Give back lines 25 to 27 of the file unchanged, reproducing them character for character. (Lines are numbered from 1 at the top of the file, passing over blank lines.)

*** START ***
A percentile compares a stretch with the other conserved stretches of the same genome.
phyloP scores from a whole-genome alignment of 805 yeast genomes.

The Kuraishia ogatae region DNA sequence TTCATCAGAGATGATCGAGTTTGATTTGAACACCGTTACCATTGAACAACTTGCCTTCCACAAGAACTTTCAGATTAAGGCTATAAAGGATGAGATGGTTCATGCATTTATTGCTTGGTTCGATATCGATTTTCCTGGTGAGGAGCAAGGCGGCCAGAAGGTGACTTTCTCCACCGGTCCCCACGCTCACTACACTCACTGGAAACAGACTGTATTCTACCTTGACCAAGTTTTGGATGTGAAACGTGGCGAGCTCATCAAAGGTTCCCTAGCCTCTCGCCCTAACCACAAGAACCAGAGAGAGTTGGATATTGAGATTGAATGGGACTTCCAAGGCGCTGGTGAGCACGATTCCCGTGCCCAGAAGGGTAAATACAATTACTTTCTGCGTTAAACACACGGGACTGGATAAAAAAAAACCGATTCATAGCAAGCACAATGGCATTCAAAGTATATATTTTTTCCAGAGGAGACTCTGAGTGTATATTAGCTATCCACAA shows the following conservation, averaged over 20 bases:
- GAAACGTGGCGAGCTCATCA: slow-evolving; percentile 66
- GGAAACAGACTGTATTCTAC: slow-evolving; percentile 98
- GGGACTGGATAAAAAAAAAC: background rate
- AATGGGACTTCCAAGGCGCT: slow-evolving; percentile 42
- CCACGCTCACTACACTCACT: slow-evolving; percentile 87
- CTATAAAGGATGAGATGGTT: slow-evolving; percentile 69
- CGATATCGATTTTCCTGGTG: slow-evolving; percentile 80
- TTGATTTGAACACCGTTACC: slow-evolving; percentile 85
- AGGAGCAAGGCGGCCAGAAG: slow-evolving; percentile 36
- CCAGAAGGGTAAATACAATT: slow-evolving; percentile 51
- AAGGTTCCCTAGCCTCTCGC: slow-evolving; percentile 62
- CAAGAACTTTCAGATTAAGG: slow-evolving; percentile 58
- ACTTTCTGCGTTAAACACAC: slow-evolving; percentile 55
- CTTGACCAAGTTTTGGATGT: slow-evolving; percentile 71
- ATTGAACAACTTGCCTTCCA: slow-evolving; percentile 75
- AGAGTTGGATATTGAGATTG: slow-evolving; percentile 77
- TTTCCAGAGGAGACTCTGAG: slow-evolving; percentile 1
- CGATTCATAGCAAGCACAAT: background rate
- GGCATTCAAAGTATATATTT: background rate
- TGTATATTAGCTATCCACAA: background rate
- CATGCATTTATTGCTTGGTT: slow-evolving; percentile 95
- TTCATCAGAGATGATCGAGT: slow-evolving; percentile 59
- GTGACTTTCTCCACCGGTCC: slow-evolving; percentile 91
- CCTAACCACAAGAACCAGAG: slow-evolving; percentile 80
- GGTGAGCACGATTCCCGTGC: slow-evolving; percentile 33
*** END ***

- TTCATCAGAGATGATCGAGT: slow-evolving; percentile 59
- GTGACTTTCTCCACCGGTCC: slow-evolving; percentile 91
- CCTAACCACAAGAACCAGAG: slow-evolving; percentile 80